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Here Comes The Sun

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Summer
I am so happy, so carefree. I laugh and love. The sun is bright and positive. It coats my skin with a layer of bronze. All my friends are around me. This time is perfect. There are no deadlines, no stressors, just fun times I will remember forever. Blast up the music and get me some sunscreen! (Can't help having Irish blood!)

Fall
Things are still pretty great. I've made a lot of good friends this school year. I get a little stressed out sometimes, but that's just part of Honors Kid Life. Sometimes I get really tired, but I'm able to motivate myself to get out of bed and go to school. I don't quite need the special bright light yet, but I probably will by November. I hope I don't hit that low like last year. I shudder just thinking about it.

Winter
God. I hate my life. I just want to stay home and sleep. School is sooo hard. Why do I need chemistry? Or geometry? I don't even care about anything anymore. Screw it. I'm so done. I hate everyone and everything. I should just kill myself. I'm fat and ugly and useless and going nowhere. Freaking winter. I don't understand it. I miss the sun.

Spring
Things are so much better now. It's spring, beautiful spring! There are little teeny crocuses. They're so adorable. This is always my favorite season. It's such a lovely relief to get out of winter. I'm so happy. I care a lot more about school, and suddenly it doesn't seem so hard. Winter always puts me in a fog. And now, I am free.


What you see here is the typical year for somebody with SAD, or seasonal affective disorder. Seasonal affective disorder is a mental disorder that makes a person feel depressed during the winter months because of a lack of sunlight. People who have the disease can have normal mental health during the rest of the year, as seen in the summer and spring segments.Technically, it is not a unique mood disorder, but to me it is.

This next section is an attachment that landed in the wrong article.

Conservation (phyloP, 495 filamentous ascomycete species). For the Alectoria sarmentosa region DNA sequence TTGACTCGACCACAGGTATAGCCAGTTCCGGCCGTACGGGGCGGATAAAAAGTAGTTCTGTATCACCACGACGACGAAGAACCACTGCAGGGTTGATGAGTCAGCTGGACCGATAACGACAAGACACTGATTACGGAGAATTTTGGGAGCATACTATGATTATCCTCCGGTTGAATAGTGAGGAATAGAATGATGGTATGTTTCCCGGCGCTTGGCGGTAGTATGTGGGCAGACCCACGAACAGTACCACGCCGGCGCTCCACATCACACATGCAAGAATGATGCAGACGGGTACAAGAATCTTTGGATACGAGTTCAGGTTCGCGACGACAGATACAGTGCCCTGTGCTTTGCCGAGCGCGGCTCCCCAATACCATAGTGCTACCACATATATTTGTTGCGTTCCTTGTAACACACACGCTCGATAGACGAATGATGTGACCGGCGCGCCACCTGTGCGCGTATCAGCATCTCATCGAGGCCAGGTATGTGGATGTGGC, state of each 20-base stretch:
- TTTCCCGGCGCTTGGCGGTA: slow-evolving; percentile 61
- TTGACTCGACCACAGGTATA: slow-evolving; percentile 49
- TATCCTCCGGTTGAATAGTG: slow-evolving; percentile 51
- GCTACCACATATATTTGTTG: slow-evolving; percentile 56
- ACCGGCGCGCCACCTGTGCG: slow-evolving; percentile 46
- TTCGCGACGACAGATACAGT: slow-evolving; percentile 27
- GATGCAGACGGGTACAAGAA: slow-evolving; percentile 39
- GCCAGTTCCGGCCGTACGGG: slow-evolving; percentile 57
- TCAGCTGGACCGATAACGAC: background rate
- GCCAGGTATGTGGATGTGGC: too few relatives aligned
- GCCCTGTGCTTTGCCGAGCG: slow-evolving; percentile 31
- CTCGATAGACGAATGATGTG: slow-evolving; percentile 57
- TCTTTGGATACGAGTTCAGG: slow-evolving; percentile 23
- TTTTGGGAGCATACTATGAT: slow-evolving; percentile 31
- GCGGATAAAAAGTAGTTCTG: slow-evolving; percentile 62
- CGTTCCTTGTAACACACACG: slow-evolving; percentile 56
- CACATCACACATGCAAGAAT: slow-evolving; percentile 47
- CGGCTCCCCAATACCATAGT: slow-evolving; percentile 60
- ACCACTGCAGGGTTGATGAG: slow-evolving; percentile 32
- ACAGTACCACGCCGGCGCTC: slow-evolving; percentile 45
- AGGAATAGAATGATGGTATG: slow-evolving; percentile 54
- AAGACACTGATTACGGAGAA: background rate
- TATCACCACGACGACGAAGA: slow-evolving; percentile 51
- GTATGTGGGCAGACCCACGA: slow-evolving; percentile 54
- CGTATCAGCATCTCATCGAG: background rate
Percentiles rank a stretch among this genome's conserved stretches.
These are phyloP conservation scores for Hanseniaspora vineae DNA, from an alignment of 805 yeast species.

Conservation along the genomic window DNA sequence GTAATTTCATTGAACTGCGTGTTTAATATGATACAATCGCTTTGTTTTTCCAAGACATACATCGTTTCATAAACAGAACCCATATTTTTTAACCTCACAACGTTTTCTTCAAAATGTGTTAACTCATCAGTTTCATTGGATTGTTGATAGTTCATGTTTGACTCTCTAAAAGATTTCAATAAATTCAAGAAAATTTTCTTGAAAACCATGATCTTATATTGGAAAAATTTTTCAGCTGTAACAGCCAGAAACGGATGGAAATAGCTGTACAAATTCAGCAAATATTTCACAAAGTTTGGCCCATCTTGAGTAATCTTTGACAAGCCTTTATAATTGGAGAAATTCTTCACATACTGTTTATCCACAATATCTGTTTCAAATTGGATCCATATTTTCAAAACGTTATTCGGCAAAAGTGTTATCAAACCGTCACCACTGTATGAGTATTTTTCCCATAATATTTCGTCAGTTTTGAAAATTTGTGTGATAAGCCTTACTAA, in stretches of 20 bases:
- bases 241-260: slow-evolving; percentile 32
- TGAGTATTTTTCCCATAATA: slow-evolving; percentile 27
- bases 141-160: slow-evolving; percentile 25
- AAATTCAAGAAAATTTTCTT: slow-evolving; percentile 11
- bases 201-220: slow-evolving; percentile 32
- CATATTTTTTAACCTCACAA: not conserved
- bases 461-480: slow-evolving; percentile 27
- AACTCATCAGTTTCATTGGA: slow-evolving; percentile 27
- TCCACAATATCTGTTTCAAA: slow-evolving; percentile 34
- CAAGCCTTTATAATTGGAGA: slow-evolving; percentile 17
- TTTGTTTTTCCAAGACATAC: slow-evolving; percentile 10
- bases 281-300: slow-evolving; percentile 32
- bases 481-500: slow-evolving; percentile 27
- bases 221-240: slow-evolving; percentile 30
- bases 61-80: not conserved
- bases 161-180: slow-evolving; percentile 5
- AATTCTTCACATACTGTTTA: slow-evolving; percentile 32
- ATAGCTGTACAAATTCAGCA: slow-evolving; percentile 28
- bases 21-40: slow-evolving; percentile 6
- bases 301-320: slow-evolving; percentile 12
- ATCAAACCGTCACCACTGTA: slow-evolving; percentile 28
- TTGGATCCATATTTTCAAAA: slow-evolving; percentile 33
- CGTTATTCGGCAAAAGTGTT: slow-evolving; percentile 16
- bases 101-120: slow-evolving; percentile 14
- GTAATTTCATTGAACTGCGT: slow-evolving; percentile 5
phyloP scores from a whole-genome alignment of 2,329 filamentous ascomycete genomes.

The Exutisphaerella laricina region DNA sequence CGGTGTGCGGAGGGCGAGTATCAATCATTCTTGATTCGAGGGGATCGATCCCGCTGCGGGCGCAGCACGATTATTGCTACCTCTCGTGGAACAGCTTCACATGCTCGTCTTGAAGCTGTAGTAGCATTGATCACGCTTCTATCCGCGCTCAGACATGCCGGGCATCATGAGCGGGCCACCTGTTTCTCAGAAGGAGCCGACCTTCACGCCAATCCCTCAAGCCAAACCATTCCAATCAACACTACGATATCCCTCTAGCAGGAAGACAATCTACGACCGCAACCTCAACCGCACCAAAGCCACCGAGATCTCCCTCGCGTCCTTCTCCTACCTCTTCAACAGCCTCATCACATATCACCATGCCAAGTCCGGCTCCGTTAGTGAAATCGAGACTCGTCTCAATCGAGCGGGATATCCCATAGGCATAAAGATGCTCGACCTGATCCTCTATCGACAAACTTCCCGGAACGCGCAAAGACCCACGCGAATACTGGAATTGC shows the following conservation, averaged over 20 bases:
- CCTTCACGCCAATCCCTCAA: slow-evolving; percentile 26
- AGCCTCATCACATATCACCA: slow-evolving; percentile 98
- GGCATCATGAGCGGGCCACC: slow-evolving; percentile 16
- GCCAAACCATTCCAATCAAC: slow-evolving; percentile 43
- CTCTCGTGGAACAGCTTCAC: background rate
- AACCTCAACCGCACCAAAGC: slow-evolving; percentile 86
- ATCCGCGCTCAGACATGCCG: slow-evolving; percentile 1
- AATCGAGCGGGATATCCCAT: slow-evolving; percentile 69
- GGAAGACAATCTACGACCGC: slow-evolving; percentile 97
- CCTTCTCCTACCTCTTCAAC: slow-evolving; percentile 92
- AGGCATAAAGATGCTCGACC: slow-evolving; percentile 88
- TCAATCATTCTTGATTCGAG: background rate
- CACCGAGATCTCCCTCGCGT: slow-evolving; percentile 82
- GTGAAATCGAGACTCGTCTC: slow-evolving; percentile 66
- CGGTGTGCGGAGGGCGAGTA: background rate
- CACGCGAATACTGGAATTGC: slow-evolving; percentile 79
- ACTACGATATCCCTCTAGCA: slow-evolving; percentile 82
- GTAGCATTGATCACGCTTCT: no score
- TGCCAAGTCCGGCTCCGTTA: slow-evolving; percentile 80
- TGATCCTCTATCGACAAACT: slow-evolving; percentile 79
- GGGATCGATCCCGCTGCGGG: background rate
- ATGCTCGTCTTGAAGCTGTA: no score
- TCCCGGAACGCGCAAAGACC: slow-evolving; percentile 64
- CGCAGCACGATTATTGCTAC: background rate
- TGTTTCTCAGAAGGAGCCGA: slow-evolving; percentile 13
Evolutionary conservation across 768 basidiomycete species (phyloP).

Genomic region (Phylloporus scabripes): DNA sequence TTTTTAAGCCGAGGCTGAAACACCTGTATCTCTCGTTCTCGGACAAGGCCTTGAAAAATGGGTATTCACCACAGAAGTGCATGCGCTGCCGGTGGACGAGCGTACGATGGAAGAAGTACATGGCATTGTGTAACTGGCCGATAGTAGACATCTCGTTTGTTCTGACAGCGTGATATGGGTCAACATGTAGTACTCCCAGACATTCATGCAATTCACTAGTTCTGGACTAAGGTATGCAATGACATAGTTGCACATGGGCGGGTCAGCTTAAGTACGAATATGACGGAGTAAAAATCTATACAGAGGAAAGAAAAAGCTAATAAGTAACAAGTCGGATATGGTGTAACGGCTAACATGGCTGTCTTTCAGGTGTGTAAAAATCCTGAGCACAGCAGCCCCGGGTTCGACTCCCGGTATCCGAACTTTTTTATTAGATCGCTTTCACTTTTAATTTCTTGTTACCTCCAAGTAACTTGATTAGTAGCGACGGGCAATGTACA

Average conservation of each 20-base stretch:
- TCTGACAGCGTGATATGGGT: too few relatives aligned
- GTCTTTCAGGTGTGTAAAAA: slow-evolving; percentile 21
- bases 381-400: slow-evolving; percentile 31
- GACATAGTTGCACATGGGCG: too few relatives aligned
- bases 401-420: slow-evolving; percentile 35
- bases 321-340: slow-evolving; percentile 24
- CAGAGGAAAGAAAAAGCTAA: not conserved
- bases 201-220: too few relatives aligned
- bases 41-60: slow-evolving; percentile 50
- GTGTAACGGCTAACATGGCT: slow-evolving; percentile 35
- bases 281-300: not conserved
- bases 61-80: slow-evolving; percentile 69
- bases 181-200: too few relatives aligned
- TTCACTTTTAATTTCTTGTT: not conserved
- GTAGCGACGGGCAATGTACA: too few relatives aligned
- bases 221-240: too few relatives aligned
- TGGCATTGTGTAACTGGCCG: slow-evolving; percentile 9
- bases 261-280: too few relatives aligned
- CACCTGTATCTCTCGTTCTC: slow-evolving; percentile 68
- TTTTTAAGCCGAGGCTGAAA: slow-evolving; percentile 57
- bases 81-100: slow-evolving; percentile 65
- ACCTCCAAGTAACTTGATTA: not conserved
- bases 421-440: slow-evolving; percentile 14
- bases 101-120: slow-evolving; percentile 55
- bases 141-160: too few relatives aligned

Symptoms of the disorder include wanting to sleep a lot, craving carby foods, depressed feelings, difficulty waking up, and morning sickness. People may also withdraw from social activities and have problems completing tasks. This all leads to depression and pessimistic feelings, seen in the winter segment of the diary.
You may wonder why this happens. Moods can depend on amount of light. For example, often in writing, a gloomy setting such as darkness or a thunderstorm can indicate sadness, while a bright happy setting like a summer day can express good feelings. People who live in areas such as Finland or Alaska are more likely to have the disease due to the shorter days and lower light levels. However, people in California or something are much less likely to have the disorder because of the longer days and higher levels of light.
Treatment options include light therapy and medication. Light therapy is when the person with the disorder sits in front a very bright light (not looking directly into the light, but reading or doing work near it). The vitamin D and brightness of the light makes the body think it's sunny outside. That's what I was talking about in the fall segment of the SAD diary. Medications include anti-depressants and carefully timed melatonin.

The question is...why do I care about this so much? I have it.




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JelloAngel92This teenager is a 'regular' and has contributed a lot of work, comments and/or forum posts, and has received many votes and high ratings over a long period of time. said...
Mar. 16, 2011 at 3:12 pm:
I can totally relate. I like the snow for maybe a month, and then by mid january life seems so morbid and ice cold... I was born for sunshine. Too bad I live in Canada! lol
 
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